African Fashion Week Nigeria has been a success – Ronke Ademiluyi

Ademiluyi, a lawyer, is the founder and Chief Executive officer of Africa Fashion Week London and African Fashion Week Nigeria.

Ademiluyi, a lawyer, is the founder and Chief Executive officer of Africa Fashion Week London and African Fashion Week Nigeria.

Ademiluyi, a lawyer, is the founder and Chief Executive officer of Africa Fashion Week London and African Fashion Week Nigeria. In this interview, she tells Guardian Woman how AFWN has changed the Nigerian fashion industry.

What was the motivation behind starting AFWL especially that you were trained as lawyer?

Africa Fashion Week started because there was at the time of its inception, no platform that gave upcoming African designers a chance to break into the fashion industry. We had our first edition in 2011 at the Gibson Hall in Bishop’s Gate London and we have since grown to become the biggest platform that promotes African designers in Africa and the African diaspora.


How’s the reception for AFWN since its debut in 2014?

The reception has been quite warming, especially because it gives emerging designers a chance to debut into the fashion industry. This year we have more than fifty designers showcasing their designs, most of which are emerging and upcoming. We were also able to bag major sponsors and partners for the show as we are fast becoming a sponsors’ favourite.

What are the comparative successes and downsides of AFWL and AFWN?

We have had major successes. We started AFWL in Gibson Hall in 2011 to using the Kensington Olympic hall in 2015 which is also the same hall that will be used to host the 2016 AFWL in September. As most people are aware of, Kensington Olympia is one of the biggest and renowned halls in West London so this was a big move for us. We would also love to have people who are truly dedicated and believe in the emerging African industry and are not just in it for the monetary gains they hope they can receive. AFWN is growing very rapidly and we hope to secure more support from the government so that they can see the economic impact of investing in the fashion industry in Nigeria.

Are you satisfied with the level of accomplishments of AFWN since its inception?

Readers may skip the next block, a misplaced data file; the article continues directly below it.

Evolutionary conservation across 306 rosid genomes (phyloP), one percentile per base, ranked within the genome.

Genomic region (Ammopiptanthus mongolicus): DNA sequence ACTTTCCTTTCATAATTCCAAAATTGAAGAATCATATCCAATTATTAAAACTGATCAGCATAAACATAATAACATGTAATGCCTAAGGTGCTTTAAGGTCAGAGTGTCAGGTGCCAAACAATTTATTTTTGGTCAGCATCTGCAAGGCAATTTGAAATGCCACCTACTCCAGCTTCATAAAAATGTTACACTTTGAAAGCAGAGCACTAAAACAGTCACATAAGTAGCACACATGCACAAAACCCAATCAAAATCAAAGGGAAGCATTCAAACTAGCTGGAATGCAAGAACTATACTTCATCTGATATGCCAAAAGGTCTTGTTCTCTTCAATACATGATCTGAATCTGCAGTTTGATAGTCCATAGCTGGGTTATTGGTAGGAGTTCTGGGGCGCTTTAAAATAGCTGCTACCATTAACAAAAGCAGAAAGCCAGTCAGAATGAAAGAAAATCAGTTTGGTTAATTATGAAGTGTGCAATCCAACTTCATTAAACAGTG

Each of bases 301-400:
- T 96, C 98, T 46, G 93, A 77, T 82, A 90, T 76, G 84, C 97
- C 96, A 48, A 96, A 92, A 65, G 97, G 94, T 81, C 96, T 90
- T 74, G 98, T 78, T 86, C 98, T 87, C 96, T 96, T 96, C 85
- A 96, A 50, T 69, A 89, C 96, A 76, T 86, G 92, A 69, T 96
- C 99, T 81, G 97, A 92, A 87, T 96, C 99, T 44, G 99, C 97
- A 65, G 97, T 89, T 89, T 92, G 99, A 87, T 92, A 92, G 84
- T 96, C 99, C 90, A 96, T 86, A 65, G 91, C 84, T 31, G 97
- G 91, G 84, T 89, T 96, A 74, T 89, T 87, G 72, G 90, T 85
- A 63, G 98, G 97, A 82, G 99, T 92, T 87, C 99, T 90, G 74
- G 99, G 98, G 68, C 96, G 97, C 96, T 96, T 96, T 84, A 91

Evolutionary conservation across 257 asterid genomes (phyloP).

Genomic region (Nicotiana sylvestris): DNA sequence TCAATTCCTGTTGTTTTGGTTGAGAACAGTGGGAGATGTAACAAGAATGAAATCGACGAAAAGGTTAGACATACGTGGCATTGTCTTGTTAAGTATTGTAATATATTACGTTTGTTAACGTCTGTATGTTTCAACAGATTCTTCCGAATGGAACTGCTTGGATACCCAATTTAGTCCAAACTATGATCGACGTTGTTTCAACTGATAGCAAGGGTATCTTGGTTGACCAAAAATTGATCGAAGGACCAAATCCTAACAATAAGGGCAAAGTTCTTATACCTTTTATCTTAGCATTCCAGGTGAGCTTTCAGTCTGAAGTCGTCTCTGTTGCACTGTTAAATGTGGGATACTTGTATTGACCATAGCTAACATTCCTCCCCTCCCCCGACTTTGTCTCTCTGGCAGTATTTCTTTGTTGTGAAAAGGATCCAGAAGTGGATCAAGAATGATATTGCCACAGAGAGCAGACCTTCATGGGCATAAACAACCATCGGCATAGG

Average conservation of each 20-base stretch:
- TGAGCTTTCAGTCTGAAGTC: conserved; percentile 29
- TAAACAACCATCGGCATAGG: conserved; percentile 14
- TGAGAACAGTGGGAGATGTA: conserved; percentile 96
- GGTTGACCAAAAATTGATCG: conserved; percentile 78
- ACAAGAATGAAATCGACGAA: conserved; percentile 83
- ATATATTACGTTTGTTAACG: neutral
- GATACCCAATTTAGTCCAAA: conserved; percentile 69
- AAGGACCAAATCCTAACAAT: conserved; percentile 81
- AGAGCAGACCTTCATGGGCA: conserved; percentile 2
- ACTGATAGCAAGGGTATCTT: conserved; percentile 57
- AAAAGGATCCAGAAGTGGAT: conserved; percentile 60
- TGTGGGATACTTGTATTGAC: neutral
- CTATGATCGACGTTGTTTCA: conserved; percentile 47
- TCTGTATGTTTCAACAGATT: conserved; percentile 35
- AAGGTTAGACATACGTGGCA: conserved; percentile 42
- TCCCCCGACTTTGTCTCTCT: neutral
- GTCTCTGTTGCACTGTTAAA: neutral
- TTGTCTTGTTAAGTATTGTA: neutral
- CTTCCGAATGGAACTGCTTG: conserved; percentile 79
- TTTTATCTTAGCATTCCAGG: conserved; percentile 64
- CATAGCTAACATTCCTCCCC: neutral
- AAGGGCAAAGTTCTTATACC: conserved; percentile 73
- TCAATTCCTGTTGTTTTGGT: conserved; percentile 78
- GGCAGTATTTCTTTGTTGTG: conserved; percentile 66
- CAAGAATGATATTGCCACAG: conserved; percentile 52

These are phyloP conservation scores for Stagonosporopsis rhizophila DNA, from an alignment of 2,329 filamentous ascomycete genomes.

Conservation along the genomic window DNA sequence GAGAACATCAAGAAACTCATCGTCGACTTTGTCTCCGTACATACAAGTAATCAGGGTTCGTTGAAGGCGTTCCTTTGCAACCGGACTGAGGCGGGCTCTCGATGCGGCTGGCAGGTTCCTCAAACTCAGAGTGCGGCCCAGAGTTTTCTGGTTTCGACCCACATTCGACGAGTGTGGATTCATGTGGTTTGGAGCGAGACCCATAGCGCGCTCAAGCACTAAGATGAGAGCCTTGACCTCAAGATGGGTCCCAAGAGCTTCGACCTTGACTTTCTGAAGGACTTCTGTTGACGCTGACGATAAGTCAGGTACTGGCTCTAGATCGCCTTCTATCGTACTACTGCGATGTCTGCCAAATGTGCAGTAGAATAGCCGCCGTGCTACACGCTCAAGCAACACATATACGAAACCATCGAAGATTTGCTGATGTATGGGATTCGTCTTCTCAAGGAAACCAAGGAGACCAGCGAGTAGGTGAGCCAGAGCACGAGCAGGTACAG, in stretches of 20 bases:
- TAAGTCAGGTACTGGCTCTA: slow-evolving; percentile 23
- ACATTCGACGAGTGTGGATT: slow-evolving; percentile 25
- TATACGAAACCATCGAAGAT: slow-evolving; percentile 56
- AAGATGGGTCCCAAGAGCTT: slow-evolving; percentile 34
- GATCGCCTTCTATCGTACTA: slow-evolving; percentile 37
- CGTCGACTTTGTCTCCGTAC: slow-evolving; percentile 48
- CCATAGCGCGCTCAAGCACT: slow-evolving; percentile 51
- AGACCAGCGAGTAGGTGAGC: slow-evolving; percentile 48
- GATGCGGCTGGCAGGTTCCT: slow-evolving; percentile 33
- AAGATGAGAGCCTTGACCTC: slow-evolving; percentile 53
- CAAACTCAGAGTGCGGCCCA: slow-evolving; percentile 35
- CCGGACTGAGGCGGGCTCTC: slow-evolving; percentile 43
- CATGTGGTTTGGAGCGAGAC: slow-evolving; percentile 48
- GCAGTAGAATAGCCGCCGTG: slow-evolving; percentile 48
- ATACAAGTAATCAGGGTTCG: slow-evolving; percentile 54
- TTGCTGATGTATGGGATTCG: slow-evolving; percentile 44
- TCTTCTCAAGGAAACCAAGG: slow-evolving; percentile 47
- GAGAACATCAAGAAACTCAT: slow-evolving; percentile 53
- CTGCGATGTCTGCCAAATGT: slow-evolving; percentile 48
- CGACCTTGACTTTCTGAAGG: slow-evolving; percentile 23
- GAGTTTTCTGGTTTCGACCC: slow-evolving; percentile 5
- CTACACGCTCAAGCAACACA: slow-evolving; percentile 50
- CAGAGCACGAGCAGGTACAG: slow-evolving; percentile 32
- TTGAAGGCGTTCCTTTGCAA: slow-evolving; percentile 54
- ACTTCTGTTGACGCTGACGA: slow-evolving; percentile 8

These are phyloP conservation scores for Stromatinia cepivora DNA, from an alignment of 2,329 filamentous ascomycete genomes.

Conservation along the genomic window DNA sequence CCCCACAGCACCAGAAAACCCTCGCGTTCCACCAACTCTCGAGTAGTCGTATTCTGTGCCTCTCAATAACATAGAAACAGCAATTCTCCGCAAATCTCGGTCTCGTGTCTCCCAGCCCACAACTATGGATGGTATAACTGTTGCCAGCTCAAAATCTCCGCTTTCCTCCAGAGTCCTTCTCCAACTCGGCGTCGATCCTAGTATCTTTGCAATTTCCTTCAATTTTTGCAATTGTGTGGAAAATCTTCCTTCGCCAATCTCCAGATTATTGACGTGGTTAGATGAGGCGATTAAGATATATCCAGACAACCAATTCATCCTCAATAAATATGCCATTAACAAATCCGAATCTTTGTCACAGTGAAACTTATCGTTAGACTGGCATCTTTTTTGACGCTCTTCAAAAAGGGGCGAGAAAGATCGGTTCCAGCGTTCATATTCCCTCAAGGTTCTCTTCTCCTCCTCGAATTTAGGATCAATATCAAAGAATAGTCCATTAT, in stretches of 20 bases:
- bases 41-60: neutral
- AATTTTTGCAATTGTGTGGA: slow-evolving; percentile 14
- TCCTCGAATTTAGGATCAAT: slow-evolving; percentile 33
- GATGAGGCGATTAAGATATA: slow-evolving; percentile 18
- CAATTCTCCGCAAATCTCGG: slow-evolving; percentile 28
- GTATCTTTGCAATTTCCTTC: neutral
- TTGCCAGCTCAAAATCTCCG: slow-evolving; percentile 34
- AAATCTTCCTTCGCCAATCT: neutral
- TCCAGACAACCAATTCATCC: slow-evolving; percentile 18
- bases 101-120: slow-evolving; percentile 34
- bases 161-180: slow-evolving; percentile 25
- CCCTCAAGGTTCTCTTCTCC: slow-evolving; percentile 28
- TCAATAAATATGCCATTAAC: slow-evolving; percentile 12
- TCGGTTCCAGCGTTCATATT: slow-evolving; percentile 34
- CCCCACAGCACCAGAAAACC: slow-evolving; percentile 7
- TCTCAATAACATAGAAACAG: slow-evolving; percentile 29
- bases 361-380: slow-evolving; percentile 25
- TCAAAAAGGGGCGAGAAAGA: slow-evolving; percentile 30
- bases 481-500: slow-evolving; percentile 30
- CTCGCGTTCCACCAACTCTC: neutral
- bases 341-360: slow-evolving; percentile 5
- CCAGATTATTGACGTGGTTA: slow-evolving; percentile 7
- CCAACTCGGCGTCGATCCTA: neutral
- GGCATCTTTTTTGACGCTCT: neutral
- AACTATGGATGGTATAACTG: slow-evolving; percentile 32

Generally, I would say so because of the popularity of AFWL and AFWN, more people are buying more African. Even celebrities are beginning to rock African prints and designs and are not afraid to show off these designs.

Would you say you’ve been able to fill gap in the Nigerian fashion the led to the birth of AFWL and AFWN?

Definitely, we are now the biggest platform in Africa that has shed significant light on the Nigerian and African fashion industry.

As a fashion entrepreneur, what are the major challenges that are impeding the growth of fashion industry in the country?

I think resources and funding for Nigerian designers is the leading cause of the stagnated growth of the fashion industry in the country. That is why we thought it best to put together a business conference on July 1 that delves into textile and manufacturing in Nigeria, and how to make manufacturing in Nigeria cost effective for Nigerian designers.


And like I said earlier on, we also would like to partner with the state governments in Nigeria to establish fashion academies across the country. We would like to provide funds to graduates of these academies so that they can go on to become self-sufficient entrepreneurs. I believe that once designers have easy and ample access to funding, the fashion industry would sky rocket to compete even with the western ones.

How best do you think Nigerian fashion brands can be made to compete with foreign ones?

The best way to achieve this would be to continue to host AFWN and AFWL. As a part of our long term goals, we plan to move AFW to other African countries like Ghana, Kenya, Botswana and Morocco. The bigger and more popular this platform gets, the more designers would want to showcase their designs using our platform.

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